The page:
What's Spam? No, it's not the luncheon meat that people either love or hate. Spam, on the Web, is unsolicited e-mail, unwanted e-mail, frequently sent in bulk and advertising some commercial proposition. A major part of the Spam you probably get, and what this article deals with, is BUCE (Bulk Unsolicited Commercial E-Mail).
Besides the hidden costs passed on to users by ISPs that must invest in additional hardware and personnel to handle the vast amounts of Spam, there is a direct cost. People have to pay money for the dubious privilege of receiving all this Spam. For example, my friend was traveling and decided to check his hotmail. So, he went to the only cybercafe in town (if he'd had a laptop, he could have connected to the Web from his hotel).
When he logged in, the inbox took forever to load on a slow connection. All the while, he moodily glared at the clock and thought of all the cash that was flying out of his wallet (if he'd been in a hotel, his phone bill could be huge, and if he couldn't get a local Internet connection, he'd also have to pay a long-distance fee). At last, the inbox opened up showing 10 new messages waiting for him. They were:
Spams (Click here for XXX)--4
The toll this stuff takes adds up—in terms of time (who has time for all of this?) and money. Even with low long-distance charges in some parts of the world, hotels tend to charge a premium. And if you're outside the United States, even a local call can be costly.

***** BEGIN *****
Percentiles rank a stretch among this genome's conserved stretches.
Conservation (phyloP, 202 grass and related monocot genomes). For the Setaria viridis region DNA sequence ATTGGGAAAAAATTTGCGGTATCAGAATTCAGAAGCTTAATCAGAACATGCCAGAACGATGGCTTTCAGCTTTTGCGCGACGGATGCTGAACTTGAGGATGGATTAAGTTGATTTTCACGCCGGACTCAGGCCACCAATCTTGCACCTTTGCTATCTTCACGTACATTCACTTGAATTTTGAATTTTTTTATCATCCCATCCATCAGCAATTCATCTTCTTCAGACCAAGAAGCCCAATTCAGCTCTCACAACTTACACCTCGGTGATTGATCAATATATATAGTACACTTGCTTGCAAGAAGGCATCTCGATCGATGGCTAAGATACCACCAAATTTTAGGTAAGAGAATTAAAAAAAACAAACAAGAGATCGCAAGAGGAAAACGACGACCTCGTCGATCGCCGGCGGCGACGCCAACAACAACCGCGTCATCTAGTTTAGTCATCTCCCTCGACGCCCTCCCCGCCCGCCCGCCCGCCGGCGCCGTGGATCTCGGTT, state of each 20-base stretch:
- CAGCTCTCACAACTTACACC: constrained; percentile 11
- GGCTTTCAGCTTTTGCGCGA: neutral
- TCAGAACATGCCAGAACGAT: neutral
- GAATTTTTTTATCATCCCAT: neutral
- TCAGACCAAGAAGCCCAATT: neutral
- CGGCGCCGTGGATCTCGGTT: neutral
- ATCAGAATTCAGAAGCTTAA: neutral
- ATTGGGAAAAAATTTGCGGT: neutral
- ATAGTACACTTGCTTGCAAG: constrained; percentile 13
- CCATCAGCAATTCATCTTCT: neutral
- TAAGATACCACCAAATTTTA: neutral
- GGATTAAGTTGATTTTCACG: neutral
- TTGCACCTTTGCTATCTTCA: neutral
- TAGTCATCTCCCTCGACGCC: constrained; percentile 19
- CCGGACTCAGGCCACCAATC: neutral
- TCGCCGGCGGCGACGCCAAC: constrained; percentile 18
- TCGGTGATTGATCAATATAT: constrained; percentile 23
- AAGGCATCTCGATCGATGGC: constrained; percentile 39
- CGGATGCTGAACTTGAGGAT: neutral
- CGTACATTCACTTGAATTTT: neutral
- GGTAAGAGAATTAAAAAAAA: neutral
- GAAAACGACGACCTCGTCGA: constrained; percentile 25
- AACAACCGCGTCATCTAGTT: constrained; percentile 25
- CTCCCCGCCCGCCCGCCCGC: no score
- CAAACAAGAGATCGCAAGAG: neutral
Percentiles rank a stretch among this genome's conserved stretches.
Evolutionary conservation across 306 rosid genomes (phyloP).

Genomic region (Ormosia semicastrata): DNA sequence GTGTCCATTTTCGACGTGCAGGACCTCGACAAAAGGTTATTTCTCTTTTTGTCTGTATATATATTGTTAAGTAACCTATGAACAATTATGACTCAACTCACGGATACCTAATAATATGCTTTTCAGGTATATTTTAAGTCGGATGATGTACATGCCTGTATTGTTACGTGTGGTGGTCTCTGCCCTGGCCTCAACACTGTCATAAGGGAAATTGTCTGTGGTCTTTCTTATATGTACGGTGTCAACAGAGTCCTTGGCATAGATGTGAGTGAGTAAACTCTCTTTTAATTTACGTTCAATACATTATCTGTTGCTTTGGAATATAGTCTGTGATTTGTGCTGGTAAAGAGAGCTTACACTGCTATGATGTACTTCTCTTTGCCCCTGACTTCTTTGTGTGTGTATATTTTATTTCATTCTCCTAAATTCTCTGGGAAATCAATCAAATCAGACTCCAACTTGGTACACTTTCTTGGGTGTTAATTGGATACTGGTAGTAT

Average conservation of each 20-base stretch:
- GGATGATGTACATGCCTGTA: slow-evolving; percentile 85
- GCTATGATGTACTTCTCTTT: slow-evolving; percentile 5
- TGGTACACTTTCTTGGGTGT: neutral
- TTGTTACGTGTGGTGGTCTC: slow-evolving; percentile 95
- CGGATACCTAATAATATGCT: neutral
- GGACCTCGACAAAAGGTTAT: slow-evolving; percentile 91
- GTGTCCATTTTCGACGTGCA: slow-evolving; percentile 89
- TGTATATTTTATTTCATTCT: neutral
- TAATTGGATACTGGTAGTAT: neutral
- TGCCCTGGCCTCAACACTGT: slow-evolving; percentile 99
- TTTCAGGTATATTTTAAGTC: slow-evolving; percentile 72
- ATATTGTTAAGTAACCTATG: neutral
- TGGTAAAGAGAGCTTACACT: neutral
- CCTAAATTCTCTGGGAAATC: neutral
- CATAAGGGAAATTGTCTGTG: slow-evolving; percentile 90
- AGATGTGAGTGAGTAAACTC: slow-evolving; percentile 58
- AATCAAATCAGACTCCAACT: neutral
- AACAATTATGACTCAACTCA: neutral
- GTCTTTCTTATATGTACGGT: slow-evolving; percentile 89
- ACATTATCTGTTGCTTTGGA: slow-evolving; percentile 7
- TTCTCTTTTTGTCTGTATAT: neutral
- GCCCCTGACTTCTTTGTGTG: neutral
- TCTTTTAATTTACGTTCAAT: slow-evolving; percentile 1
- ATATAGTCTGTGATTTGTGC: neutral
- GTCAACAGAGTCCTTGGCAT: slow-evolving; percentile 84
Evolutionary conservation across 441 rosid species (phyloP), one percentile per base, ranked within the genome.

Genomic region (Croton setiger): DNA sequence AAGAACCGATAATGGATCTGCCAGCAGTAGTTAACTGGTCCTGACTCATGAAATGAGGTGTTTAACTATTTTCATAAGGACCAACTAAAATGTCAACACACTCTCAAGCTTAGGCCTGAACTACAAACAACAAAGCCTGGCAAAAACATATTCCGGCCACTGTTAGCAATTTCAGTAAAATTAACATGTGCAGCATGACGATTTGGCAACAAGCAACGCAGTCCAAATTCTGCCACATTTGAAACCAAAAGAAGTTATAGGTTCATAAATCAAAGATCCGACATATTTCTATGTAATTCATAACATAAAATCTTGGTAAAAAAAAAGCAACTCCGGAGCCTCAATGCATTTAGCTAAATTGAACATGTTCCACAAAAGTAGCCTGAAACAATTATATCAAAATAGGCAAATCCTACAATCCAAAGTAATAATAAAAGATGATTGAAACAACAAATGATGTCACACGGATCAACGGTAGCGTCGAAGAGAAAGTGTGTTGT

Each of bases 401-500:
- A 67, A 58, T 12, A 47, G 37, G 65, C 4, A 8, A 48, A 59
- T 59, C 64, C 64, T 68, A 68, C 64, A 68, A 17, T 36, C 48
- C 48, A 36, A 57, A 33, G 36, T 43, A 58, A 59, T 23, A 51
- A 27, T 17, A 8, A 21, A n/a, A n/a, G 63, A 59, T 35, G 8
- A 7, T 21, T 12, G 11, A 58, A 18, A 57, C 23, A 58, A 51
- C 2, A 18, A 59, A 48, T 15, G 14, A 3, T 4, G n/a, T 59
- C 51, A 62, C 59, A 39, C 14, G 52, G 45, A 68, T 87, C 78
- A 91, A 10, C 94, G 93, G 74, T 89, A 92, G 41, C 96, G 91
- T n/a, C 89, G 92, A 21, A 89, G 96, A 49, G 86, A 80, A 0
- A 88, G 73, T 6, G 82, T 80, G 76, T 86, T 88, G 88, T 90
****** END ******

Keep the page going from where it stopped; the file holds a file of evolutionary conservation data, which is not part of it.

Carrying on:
My friend in India spent 50 rupees—a sizable sum in India—all for the privilege of downloading junk. You should have heard him cursing. On the other hand, he became quite happy when I showed him how to complain to all of the Spammers' ISPs and he started getting several mails saying: "This user's mail ID/Web site has been deleted for Spamming. Sorry for the inconvenience.''
Even if you have a free Internet account and local calls are free, you have to remember that in most parts of the world, including India, local calls are NOT free, and ISP accounts are quite expensive.
As an example, a company set up a mail server in India to provide free e-mail accounts to all of its employees. Taking all costs into account, it cost the company roughly 2 cents to send or receive an e-mail. Doesn't sound like much, but wait.
A recent survey that polled several ISPs (including biggies such as AOL) estimated that 30% of the mail coming into/going out of their servers was Spam.
Now suppose the company sends and receives 3,000 e-mails a day, only 15% of which is Spam. This company has to pay $135 a month extra just for the privilege of receiving junk mail. Translated into rupees, that comes to 6,000 rupees a month. For what it's worth, that's about 30% of an Indian's average monthly salary!
Sure, you don't pay anything, but a lot of people do. It's the skewed economics of the Internet that created and blew up this problem. Unlike postal mail, for which the entire cost is borne by the marketer, there is generally no per-message charge to send e-mail: It's included in your ISP's bill (or is free).
This is excellent for people who want to keep in touch with friends and relatives, but the economics naturally lend themselves to abuse. All a Spammer needs to send out a million messages is an Internet account, a list of e-mail addresses of various people (none of whom asked for his junk in the first place), and a computer (though if this sounds good and you're considering it, it can take a day to send that much mail, even going 24 hours a day, and most ISPs won't put up with this and will turn off your account).